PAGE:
21: Intravenous Moderate Sedation: Rationale

chapter 21 Intravenous Moderate Sedation: Rationale

General anesthesia has a long history in dentistry, starting with Drs. Horace Wells and William T.G. Morton in the mid-1800s. IV sedation is a relatively new technique in dentistry. It is only in the past 30 to 40 years that IV moderate sedation has gained a foothold. Until the late 1960s, the IV route was used almost exclusively by oral and maxillofacial surgeons primarily because their postdoctoral training placed great emphasis on the IV route of drug administration. Until recently, most dental schools in the United States did not include training in IV drug administration in their curricula, and today a scant few courses are available wherein the postgraduate dentist can receive such training. The past 20 years, however, have seen the implementation of predoctoral courses in IV moderate sedation by a small, but still growing, number of U.S. dental schools. Because of this and the present availability of a handful of excellent postgraduate programs in IV moderate sedation and the now increasing availability of 2-year residencies in general anesthesia for dentists, the number of dentists using IV moderate sedation has grown. It is impossible to even guess at the number of dentists (excluding oral and maxillofacial surgeons) employing the IV route today; however, for the patient requiring this mode of treatment, it has become easier to locate a dentist who administers IV moderate sedation for nonsurgical procedures.

A factor that deterred many dentists from the use of IV moderate sedation was the high cost of professional liability insurance. The 1980s saw a dramatic increase in the cost of liability insurance in many areas of life in the United States, not only in the health professions. However, the fact was that the cost of liability insurance for a dentist using IV conscious sedation (as it was then termed) was, in many states, prohibitively high. This became a major consideration in a dentist’s decision whether to use this valuable technique of patient management. As the mid-1990s arrived, the cost of liability insurance leveled off and in certain circumstances (e.g., a periodontist using IV moderate sedation in the state of California) actually decreased. As more complete risk assessment surveys were completed, the cost of liability insurance for dentists using IV moderate sedation continued along this promising pathway.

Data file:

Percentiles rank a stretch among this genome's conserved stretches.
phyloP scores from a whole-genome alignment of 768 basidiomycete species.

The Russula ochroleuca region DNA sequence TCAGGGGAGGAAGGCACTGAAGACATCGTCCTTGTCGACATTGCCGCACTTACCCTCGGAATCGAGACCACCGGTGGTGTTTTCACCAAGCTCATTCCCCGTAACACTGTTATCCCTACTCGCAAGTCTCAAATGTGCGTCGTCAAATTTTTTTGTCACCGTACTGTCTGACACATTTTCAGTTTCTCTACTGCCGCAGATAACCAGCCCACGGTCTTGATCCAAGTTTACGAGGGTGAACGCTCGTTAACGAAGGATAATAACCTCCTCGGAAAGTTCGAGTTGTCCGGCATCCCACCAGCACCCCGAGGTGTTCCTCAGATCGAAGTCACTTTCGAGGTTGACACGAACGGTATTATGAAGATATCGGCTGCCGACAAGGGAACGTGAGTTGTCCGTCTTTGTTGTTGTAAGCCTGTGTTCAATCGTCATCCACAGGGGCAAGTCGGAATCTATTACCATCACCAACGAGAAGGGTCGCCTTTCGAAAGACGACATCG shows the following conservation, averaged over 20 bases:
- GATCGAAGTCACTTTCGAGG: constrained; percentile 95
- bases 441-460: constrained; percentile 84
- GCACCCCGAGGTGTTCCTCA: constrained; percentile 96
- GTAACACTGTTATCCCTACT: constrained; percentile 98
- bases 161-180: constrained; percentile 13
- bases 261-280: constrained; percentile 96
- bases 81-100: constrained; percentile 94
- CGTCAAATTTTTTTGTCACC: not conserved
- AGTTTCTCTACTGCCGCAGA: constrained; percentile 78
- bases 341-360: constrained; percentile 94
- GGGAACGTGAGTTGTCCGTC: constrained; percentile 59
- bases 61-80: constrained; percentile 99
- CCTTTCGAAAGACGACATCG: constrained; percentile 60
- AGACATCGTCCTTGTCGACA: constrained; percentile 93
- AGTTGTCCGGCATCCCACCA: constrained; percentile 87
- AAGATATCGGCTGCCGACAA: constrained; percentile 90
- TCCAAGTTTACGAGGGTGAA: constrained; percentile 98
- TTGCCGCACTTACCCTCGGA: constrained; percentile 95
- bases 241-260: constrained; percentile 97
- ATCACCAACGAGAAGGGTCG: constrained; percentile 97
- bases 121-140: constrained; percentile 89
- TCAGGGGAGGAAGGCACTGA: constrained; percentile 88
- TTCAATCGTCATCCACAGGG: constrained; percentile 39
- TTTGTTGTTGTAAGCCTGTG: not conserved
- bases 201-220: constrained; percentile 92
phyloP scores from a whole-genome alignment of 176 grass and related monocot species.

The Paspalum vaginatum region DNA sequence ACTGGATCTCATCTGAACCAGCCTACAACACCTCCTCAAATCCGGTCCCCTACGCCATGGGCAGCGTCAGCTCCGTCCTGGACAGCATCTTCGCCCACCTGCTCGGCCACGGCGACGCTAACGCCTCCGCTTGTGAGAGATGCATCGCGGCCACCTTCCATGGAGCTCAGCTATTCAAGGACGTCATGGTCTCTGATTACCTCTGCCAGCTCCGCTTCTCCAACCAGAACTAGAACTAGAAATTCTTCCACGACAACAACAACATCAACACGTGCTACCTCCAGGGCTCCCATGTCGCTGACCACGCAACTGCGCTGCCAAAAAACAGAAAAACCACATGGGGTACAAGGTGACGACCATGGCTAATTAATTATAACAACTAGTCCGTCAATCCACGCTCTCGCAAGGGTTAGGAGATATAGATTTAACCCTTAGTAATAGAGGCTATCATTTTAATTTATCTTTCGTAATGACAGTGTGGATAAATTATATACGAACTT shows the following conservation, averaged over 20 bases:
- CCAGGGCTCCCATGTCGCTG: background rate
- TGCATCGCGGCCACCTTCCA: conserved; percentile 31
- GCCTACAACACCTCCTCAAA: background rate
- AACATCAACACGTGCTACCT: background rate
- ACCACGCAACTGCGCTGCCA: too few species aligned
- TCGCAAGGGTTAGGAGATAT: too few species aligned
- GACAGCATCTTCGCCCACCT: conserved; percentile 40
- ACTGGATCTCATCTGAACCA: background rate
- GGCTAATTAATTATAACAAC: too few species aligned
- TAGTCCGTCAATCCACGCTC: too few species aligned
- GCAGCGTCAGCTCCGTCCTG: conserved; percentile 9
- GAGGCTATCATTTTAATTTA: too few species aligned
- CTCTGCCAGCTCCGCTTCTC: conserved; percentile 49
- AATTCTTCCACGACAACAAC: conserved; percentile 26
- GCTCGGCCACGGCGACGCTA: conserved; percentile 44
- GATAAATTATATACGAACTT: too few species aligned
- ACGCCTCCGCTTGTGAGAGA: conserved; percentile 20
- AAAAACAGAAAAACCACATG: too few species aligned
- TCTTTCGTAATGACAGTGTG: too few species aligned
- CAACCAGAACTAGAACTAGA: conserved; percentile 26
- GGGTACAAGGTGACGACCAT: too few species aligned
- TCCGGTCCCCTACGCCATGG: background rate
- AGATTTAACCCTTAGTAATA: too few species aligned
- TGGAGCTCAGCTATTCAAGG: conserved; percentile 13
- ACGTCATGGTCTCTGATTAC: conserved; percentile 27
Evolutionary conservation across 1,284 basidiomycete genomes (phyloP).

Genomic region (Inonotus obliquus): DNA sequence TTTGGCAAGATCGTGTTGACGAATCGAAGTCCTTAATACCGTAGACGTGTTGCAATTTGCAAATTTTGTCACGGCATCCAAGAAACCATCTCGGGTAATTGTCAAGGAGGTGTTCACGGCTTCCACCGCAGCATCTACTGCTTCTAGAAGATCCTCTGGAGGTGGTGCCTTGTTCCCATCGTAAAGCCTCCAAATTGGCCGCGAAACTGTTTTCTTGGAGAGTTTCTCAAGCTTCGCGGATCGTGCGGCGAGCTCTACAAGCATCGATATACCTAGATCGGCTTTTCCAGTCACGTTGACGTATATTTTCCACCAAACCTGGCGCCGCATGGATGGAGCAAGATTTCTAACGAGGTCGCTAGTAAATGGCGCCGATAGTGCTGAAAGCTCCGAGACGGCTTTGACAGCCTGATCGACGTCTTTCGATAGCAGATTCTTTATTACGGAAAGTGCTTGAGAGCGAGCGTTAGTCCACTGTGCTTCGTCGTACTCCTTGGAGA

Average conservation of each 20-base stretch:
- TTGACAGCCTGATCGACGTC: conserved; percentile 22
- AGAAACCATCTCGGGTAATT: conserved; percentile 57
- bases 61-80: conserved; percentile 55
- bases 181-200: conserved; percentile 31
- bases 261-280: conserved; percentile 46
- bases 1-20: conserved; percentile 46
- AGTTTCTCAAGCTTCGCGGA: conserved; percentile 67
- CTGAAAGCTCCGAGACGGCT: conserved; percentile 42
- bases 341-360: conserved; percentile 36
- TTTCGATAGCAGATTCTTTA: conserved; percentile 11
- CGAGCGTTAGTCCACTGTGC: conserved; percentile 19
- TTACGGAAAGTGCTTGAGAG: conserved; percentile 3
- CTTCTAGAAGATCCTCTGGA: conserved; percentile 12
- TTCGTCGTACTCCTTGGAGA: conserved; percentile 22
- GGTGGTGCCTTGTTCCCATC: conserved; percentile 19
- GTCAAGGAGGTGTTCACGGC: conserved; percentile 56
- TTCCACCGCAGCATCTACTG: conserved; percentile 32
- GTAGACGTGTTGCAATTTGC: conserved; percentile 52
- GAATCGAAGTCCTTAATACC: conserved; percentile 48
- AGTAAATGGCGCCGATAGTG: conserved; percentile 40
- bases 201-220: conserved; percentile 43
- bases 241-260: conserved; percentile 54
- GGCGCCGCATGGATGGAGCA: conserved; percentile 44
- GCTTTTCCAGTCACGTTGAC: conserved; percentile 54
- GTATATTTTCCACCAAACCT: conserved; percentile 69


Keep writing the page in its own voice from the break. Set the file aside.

2. Complications may arise at the venipuncture site. As discussed in Chapter 27, a variety of minor and some major complications can develop at the venipuncture site. These include hematoma, phlebitis, and intraarterial injection of a drug.
5. Although the depth of sedation provided by intravenously administered drugs can be increased rapidly (by administration of additional drug), the converse is not true. Many intravenously administered drugs cannot be reversed by specific drug antagonists. Although antagonists do exist for several drug groups, specifically opioids, benzodiazepines, and anticholinergics, they are not recommended for routine administration.13 Should a patient become overly sedated (deep instead of moderate; moderate instead of minimal), the initial, and most effective, management in all situations is the maintenance of basic life support: assess the patient’s airway, assist or support ventilation, and provide for the effective circulation of oxygenated blood. Following these steps (P-A-B-C [basic life support]) consideration may be given to antidotal drug therapy.

Box 21-1 summarizes the advantages and disadvantages of the IV route of drug administration.

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Jan 5, 2015 | Posted by in General Dentistry | Comments Off on 21: Intravenous Moderate Sedation: Rationale
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